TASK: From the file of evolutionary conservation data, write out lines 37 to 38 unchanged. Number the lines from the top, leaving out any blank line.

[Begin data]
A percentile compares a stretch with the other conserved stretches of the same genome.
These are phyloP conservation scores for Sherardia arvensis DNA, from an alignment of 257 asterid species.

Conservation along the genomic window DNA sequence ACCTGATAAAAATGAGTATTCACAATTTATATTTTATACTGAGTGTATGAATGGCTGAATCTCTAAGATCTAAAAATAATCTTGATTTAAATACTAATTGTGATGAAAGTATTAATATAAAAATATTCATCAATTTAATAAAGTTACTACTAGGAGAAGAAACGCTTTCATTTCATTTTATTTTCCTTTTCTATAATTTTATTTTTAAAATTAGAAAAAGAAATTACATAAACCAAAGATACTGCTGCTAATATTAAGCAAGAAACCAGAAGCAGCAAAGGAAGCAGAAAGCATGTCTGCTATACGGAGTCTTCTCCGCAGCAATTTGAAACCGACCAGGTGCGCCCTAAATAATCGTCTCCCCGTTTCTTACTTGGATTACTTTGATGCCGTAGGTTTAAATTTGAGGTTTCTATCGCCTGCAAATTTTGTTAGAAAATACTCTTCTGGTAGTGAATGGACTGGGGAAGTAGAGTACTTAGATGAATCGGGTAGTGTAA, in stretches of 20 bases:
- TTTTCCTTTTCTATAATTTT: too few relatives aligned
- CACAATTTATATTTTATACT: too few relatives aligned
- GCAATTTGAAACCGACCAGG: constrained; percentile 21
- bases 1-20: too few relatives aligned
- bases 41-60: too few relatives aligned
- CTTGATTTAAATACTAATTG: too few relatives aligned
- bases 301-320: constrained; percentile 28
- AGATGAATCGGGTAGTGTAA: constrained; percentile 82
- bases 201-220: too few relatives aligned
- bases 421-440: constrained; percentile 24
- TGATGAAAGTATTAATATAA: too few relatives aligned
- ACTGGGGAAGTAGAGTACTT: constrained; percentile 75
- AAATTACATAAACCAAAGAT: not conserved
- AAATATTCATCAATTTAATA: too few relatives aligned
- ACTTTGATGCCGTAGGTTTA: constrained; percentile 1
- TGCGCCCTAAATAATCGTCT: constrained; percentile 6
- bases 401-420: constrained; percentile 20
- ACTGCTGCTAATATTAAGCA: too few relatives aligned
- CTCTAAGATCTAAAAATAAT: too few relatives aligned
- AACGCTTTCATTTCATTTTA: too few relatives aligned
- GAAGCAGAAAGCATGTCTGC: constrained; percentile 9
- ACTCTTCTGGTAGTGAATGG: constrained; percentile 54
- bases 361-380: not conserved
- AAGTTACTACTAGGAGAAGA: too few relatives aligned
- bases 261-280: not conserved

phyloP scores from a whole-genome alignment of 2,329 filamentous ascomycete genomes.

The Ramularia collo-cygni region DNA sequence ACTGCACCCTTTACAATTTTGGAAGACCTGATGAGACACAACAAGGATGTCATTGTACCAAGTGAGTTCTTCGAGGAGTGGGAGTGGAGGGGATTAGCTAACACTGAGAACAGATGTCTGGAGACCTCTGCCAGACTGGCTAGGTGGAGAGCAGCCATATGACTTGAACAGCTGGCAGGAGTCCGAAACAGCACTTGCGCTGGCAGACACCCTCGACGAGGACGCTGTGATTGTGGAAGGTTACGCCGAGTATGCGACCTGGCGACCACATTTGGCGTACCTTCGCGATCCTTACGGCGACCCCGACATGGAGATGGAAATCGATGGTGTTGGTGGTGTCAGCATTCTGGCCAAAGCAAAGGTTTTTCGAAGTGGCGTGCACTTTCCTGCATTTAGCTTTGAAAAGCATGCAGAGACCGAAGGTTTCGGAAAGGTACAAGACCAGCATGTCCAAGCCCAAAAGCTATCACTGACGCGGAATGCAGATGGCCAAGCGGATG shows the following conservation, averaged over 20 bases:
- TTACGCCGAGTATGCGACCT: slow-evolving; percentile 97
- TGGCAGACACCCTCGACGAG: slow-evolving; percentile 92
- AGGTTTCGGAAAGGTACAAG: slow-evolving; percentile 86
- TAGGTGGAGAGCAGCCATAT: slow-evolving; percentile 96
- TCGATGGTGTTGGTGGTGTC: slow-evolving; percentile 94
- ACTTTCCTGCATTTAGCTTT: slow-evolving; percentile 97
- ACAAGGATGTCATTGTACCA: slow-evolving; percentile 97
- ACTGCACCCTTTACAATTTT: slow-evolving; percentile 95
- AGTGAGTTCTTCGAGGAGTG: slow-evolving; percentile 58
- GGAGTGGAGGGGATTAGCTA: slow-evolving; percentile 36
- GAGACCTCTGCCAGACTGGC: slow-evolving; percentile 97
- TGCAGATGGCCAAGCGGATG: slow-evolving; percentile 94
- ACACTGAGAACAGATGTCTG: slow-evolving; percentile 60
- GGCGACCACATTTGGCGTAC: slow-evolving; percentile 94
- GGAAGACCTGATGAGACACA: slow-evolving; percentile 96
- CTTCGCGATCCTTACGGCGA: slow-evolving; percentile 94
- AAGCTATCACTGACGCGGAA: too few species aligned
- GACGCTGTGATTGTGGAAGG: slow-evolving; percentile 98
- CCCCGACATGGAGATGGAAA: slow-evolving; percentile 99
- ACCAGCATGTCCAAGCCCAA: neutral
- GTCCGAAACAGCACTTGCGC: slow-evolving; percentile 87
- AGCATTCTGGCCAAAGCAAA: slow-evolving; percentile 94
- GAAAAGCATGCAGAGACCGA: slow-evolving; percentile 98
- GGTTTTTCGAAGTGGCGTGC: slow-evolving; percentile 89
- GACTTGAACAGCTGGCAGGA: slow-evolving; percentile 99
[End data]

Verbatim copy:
- ACAAGGATGTCATTGTACCA: slow-evolving; percentile 97
- ACTGCACCCTTTACAATTTT: slow-evolving; percentile 95